Over the last five weeks we looked at many of the transitional aspects that freshmen face when starting out in their college careers at an NCAA Division III college soccer program. The move from high school soccer to NCAA Division III college soccer is quite challenging in both on and off the field changes.
From new team dynamics to changes in playing time to a new coaching staff there are many changes that a player faces on the field as a student-athlete. Playing at a higher level and going against more talented players in games and in practice can be challenging to a student-athlete’s psyche.
Living away from home with a brand-new roommate and taking on new responsibilities can also be a new experience for student-athletes that have not been away from home before. The demands of a more rigorous academic schedule can also be stressful when combined with playing a collegiate soccer.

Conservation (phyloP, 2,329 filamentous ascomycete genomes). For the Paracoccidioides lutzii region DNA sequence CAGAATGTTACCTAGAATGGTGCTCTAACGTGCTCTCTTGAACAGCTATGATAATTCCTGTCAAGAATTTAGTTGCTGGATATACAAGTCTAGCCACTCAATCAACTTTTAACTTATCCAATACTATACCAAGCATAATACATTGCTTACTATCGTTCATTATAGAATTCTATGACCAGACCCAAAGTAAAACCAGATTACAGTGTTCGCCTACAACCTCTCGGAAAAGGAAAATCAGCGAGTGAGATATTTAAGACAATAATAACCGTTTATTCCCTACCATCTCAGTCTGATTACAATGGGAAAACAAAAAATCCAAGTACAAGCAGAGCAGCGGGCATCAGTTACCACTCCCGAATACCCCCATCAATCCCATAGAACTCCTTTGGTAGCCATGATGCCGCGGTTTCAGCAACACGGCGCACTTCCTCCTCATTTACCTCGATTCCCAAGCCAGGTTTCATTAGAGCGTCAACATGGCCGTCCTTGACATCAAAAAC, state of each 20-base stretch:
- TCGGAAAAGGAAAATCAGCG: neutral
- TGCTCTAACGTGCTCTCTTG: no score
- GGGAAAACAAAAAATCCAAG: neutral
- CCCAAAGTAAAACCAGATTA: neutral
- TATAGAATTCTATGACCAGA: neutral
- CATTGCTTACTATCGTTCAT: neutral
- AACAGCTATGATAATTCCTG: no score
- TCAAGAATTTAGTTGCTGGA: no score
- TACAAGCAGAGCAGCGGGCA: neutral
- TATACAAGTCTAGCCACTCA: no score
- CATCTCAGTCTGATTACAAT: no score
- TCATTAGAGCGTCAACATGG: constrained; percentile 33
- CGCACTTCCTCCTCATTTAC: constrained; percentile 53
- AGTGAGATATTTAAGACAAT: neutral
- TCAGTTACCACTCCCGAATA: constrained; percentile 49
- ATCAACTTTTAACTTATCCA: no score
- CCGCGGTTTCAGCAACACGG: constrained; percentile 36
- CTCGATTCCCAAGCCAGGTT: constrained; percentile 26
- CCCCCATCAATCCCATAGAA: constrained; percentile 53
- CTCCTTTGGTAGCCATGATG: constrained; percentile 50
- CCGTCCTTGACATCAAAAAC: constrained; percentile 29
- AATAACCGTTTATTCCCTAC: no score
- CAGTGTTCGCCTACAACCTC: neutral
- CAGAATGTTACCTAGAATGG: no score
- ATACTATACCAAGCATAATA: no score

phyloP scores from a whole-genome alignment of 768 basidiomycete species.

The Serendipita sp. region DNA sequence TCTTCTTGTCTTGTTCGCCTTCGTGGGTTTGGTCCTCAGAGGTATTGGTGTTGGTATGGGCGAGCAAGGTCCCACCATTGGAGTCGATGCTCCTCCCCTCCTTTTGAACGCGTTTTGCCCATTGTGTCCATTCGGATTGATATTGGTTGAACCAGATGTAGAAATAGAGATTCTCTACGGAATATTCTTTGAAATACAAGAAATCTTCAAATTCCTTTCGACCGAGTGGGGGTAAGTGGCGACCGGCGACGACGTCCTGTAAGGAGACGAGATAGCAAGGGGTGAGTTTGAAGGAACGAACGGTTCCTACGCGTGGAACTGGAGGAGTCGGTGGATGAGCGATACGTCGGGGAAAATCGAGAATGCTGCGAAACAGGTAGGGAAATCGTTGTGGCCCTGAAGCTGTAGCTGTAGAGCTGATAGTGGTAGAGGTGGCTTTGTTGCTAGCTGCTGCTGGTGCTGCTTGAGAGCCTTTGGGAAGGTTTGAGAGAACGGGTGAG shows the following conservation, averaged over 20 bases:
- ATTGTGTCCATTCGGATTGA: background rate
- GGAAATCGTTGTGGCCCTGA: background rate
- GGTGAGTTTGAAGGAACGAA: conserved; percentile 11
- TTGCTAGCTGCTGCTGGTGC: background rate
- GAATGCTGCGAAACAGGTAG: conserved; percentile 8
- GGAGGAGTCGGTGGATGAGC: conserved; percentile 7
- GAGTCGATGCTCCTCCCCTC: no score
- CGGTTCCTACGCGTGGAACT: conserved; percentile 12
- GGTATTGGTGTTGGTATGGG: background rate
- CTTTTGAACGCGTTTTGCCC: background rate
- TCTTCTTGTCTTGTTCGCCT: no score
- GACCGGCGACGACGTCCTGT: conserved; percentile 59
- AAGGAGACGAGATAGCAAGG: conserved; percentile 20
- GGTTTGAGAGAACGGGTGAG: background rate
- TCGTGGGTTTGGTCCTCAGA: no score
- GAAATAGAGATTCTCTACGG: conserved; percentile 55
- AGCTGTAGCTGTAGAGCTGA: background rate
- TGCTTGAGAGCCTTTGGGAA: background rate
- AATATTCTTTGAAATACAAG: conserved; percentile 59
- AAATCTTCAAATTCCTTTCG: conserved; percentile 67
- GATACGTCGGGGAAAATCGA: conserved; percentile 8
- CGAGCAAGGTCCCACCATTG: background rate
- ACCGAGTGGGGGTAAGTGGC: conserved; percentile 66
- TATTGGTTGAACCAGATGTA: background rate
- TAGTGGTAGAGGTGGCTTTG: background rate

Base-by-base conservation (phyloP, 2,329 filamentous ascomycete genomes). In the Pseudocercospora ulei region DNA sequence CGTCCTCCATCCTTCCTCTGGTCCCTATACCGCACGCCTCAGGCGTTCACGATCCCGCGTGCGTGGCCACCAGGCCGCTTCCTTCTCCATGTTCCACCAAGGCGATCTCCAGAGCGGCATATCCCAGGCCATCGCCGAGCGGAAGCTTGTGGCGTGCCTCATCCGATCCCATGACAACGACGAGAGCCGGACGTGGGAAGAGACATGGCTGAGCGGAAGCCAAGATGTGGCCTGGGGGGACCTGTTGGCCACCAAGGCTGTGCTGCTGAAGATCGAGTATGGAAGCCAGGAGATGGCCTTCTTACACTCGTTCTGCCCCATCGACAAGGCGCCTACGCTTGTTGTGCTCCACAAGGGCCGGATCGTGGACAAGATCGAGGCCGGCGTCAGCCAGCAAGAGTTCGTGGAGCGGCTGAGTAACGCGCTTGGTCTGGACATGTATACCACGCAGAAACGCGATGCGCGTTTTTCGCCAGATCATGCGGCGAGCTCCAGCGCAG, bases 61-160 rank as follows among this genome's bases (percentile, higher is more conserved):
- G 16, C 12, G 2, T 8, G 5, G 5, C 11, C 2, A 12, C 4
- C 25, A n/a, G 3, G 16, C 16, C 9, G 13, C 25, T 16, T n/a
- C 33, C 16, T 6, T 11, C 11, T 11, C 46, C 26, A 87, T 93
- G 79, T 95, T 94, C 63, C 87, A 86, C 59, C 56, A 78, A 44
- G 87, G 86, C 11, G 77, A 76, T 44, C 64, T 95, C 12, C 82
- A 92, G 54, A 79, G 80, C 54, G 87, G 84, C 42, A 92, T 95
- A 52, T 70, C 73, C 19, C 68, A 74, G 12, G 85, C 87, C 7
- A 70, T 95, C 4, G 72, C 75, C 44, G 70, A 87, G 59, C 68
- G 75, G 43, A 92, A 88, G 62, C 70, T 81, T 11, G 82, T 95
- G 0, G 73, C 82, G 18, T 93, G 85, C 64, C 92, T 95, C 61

Plus all those new things that you experience when you go away to college can be overwhelming at times. Making new friends, having new experiences, and just being away from home can all be daunting.
However, don’t be discouraged in any way! If you are prepared and ready to meet all of those challenges you can push yourself as a student-athlete to become the best. For the NCAA Division III student-athlete, the reason why you are at college is for the academics, so you need to be focused on that area in order to be successful in school and beyond.
It is a matter of being mentally, physically, and psychologically prepared to take on the challenges. Knowing the challenges that you may face and being prepared for them, will lead to success. There may be bumps along the way, but don’t be discouraged.
The bottom line is this— With determination, perserverance, and hard work a student-athlete can meet the challenges that they face when getting to college. Moreover, the experience of playing college soccer is one that is so very rewarding and will create friendships and memories that last a lifetime. It is an experience that should not be missed! Good luck!
As always, thanks for reading! Hope you enjoyed the series. Drop us a line at firstname.lastname@example.org with your comments.